What are strain costs and when will they occur?
Pension strain costs (often also called capital costs) occur when there is a clear shortfall in the assumed level of funding needed to provide a particular pension benefit.
Often, strain costs occur when a member draws their benefits earlier than expected.
The normal pension age for all members of the Local Government Pension Scheme (LGPS) is currently aligned to the members State Pension Age. Members aged 55 and over can elect to retire early without their employer's consent. Actuarial reductions may be made where applicable, which remove the need for any strain cost.
A member may request to retire early and ask you as an employer to:
- waive actuarial reductions or,
- allow other protections to apply in their circumstances.
Please see below to find out more information regarding strain costs in different circumstances and when these are payable.
Redundancy and efficiency
If a member is allowed to retire early, and particularly if the grounds for retirement are redundancy or efficiency then there is likely to be a strain cost.
This is because it is assumed that as the benefits are being paid earlier then they will be paid out for longer. Also because:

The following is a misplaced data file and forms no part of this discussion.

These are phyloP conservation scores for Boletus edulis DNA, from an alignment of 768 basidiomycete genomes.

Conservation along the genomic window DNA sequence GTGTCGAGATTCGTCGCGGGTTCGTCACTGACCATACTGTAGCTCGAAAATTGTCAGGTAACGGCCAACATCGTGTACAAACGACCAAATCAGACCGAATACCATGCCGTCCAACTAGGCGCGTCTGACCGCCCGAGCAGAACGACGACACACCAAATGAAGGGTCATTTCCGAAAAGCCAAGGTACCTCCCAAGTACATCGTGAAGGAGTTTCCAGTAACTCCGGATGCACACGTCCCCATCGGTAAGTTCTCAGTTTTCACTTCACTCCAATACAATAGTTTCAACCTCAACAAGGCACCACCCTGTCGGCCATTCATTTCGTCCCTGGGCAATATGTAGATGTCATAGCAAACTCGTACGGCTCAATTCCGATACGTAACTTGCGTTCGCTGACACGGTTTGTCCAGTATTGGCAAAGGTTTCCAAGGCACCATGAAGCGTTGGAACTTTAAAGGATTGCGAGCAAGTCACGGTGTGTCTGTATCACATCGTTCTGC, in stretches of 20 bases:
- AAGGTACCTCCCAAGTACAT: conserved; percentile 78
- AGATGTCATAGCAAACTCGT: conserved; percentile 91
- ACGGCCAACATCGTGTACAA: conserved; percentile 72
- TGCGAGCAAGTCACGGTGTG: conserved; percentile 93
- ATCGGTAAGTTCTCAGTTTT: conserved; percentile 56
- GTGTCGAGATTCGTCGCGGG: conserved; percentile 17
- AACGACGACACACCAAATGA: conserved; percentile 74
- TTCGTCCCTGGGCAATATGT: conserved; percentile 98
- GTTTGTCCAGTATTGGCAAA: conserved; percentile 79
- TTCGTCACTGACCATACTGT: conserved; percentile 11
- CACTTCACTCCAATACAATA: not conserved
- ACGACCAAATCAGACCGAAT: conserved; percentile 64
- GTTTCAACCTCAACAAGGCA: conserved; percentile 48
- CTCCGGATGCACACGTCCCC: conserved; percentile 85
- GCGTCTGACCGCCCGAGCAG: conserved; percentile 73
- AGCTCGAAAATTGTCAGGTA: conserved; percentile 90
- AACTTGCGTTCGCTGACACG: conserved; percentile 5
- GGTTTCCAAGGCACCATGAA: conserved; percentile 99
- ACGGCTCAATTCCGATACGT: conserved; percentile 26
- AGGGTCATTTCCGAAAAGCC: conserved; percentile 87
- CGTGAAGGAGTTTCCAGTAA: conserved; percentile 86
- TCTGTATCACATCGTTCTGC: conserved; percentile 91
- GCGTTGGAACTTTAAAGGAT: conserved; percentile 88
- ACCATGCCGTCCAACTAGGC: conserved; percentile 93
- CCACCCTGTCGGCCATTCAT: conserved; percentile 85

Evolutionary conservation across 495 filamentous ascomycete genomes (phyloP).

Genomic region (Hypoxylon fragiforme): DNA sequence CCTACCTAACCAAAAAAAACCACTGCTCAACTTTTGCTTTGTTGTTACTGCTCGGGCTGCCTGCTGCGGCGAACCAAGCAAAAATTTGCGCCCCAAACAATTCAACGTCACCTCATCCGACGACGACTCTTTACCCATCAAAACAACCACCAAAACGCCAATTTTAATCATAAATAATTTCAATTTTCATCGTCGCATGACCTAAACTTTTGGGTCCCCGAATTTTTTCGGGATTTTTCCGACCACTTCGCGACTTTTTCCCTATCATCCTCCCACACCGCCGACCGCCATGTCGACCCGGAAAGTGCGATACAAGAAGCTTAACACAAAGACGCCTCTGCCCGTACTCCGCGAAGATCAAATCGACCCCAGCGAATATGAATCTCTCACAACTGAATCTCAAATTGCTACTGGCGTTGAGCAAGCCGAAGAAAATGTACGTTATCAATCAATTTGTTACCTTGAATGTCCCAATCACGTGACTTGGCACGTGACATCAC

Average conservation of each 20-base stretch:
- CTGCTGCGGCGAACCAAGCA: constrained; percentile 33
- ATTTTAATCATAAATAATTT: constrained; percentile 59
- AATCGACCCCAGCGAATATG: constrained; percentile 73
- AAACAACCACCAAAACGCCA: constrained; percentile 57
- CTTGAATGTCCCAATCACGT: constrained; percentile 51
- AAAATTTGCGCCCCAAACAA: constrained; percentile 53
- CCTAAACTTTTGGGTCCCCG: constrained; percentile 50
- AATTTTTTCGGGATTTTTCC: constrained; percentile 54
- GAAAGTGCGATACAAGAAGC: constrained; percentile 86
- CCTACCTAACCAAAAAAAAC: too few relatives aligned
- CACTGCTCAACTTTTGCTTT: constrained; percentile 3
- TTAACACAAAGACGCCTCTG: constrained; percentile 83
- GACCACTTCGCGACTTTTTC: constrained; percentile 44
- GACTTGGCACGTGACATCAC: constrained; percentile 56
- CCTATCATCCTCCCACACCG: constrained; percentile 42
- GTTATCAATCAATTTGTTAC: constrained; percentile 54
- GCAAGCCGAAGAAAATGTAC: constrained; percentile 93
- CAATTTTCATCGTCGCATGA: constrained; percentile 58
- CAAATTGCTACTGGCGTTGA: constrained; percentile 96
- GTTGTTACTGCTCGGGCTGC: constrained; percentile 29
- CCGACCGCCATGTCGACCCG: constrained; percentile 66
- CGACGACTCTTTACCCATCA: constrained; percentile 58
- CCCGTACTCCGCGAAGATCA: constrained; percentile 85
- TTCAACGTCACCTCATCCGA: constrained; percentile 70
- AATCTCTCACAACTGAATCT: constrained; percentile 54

- employee and employer contributions will not have been paid for as long as was anticipated and,
- no actuarial reductions have been applied to their benefits.
In the same way, pension strain costs generally always occur for ill health retirements. Benefits are generally paid earlier than expected and without a reduction for early payment. Plus those benefits may also be enhanced.
Death in service
Deaths in service can also lead to strains on the Fund. Particularly when people die young in service and leave dependants who are entitled to pension benefits.
If an employer chooses to award additional pension to a members pension, then there will be a strain cost for doing so.
How will I pay for strain costs?
Most strain costs are payable up front as a lump sum to the Fund at the point that an event occurs. Strain costs relating to "no fault" events such as ill health retirements and deaths are not payable up front but instead are absorbed within the ongoing employer's contribution rate as part of the triennial actuarial valuation.